I give this masterwork the highest possible recommendation.
The book is divided in 5 sections ("Introduction: Bravely into the Hotbed of Uncertainties," "Liquid Modern Life and its Fears," "Humanity on the Move," "State, Democracy and the Management of Fears," "Out of Touch Together," and "Utopia in the Age of Uncertainty"). I find the last section the least interesting because of its vagueness. Although the writing is engaging, not all the quotes are fully documented; for instance, many times the author's name will be included but not the work and the page numbers.
The focus of "Liquid Times" is a meta-critique of globalization and all of the problems it presents, from rootlessness to the ubiquity of the security sate, with Bauman's central thesis being that the consequences of globalization have seriously hindered attempts at international justice. The goal of globalization - to eradicate any trade barriers and therefore create "markets without frontiers" - results in the transition from a world where people are subject to the laws and protections of their home countries to one in which radical fear and lack of security are reified and the "fading of human bonds and the wilting of solidarity" reigns. This lack of security results in fear and a perceived lack of control, which in turn perpetuates and shores up the conspicuous shift toward national security that we have experienced in advanced liberal democracies. And so the pernicious cycle goes. In his comparison of cities, the globally located ones (that are able to participate in the fully integrated sphere of globalization) and locally located cities ones (those that aren't), Bauman says that the job of the city has changed from protecting its inhabitants from outsiders to housing ghettoized populations of peripatetic transnationals and strangers, the "dumping ground for globally conceived and gestated problems."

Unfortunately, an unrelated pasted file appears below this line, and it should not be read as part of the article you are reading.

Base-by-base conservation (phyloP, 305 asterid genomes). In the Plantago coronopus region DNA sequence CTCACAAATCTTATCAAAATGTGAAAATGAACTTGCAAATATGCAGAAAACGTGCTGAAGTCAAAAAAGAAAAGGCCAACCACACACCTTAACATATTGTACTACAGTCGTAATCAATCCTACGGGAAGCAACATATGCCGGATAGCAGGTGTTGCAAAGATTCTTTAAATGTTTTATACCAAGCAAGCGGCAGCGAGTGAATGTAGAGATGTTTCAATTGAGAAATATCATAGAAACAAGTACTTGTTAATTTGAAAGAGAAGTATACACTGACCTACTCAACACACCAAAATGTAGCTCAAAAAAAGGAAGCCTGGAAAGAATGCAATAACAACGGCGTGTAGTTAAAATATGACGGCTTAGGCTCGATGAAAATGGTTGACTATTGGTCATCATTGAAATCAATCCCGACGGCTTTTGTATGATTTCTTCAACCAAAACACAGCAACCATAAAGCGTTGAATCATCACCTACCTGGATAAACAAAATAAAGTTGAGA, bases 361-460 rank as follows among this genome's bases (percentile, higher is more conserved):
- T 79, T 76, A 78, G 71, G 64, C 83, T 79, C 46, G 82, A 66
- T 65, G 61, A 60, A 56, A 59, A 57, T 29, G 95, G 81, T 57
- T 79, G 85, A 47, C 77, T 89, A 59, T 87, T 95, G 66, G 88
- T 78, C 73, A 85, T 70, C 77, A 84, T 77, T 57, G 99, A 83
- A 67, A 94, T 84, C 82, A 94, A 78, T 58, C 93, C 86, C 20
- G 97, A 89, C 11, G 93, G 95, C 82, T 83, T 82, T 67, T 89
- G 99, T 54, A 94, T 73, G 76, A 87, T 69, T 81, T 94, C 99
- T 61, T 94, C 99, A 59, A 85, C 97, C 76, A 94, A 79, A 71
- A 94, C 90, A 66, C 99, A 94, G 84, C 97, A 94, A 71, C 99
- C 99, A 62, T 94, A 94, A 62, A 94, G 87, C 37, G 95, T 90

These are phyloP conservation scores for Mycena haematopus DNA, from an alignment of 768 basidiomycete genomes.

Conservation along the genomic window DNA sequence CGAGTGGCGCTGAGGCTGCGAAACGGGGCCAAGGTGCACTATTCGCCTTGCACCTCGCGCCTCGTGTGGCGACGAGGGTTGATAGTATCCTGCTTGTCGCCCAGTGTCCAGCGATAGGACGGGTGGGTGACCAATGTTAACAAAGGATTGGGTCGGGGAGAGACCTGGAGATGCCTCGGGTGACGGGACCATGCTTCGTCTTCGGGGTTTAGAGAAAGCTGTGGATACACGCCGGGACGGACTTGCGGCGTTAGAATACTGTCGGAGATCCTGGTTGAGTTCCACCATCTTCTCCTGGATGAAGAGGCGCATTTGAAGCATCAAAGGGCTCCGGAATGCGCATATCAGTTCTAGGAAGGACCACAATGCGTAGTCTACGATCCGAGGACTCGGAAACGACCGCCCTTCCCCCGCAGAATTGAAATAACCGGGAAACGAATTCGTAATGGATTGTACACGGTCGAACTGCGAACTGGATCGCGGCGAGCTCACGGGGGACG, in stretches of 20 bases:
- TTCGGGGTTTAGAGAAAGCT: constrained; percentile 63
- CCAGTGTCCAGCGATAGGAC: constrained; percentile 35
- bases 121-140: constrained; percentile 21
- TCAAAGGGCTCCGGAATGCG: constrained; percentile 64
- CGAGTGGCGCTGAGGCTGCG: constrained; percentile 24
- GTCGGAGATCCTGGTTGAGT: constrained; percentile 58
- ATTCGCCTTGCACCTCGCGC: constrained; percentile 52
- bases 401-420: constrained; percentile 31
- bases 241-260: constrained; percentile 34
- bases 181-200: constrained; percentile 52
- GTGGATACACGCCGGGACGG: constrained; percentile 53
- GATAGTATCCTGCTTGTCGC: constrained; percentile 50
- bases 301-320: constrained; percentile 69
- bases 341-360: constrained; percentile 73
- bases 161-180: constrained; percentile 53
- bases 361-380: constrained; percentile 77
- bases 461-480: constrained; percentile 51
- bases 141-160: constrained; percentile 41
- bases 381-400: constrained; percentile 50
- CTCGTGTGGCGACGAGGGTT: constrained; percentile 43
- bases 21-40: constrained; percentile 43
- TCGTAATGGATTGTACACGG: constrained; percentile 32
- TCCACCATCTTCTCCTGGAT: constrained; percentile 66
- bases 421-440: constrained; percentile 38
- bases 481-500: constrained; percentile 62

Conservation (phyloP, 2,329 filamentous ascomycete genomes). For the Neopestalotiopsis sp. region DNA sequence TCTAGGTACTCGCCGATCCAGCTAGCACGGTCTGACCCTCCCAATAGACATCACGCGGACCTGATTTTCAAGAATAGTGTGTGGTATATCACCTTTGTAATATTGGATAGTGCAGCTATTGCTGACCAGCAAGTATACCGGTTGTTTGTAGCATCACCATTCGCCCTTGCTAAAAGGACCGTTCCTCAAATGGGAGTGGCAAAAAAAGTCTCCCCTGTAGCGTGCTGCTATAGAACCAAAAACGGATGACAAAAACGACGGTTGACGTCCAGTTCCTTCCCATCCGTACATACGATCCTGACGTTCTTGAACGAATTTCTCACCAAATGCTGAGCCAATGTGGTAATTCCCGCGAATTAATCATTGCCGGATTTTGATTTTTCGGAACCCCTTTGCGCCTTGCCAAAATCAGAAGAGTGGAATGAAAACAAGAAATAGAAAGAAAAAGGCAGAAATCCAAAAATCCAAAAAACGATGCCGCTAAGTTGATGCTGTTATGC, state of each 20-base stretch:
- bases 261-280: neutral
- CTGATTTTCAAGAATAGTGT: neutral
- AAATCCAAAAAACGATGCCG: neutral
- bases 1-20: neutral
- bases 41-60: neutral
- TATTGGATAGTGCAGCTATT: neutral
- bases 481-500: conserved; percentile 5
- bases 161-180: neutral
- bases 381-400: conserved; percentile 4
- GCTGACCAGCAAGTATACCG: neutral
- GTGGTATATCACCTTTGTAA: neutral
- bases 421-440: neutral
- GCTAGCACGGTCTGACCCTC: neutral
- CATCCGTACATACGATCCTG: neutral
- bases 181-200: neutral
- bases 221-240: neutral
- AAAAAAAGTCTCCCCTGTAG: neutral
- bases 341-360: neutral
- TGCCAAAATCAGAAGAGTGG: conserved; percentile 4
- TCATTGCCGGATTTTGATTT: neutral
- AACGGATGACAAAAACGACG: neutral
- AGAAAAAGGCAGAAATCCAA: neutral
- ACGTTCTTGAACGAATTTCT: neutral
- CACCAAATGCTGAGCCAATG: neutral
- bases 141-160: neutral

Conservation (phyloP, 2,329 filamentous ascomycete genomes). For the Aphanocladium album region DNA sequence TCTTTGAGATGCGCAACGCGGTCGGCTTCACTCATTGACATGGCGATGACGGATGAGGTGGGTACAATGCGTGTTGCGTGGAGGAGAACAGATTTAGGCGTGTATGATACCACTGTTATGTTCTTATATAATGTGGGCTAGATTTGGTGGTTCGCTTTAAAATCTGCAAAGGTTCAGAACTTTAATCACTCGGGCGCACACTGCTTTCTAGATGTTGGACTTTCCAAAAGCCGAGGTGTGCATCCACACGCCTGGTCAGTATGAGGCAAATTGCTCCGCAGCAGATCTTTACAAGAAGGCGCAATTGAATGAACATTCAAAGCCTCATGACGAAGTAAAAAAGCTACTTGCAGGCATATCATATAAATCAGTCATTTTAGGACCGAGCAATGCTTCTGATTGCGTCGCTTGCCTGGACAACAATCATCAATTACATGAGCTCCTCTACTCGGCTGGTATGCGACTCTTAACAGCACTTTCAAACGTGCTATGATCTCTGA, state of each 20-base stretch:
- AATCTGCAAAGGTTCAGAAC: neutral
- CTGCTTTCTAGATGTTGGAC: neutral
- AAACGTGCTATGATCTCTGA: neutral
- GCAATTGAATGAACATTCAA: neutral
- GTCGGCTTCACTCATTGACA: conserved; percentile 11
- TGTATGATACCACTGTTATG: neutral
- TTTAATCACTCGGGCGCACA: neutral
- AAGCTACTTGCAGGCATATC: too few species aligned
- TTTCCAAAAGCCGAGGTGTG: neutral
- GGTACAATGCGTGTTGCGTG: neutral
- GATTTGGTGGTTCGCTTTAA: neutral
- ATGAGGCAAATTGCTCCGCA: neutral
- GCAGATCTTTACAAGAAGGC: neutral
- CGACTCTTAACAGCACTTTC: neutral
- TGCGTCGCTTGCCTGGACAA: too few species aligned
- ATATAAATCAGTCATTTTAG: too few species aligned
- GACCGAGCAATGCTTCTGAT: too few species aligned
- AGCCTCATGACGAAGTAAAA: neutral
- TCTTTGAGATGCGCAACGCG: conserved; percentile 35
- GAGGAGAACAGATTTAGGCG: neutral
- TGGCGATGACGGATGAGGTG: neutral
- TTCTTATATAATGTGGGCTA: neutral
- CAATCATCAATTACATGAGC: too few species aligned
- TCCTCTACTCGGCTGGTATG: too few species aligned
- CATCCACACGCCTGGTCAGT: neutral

Our new liquid times have also brought about an unprecedented number of refugees, both political and economic. Wars, which Bauman thinks are essentially local attempts to solve global problems, become intractable. The result is an "excess of humanity" - humanity as waste product - completely and utterly divested of property, personal identity, or even a state that will recognize their existence.
Bauman suggests that democracy has ironically become an elitist affair, where the rich protect their interests and the poor continue to suffer from a lack of social safety nets and supportive governmental networks. He is also not terribly optimistic about the chances of gaining a pre-globalized utopia, a word which Thomas More first darkly noted could mean, homophonically, either "paradise" or "nowhere." While it is still a paradise for some, our world has become too liquid to be anything but the latter for most of us. In the end, Bauman offers in every analysis of globalization the ultimate paradox of modernity: a permanent life shot through with impermanency.
As I pointed out before, at least according to the back of the book, Bauman has taken the time to further detail his analyses in other books. However, from what I read here, I am not sure how many of his arguments are original. Books on globalization with themes of alienation and disenfranchisement are not unpopular in the field of sociology. However, Bauman's wry wit definitely has me interested in reading more of his work, which I plan on reviewing in the future.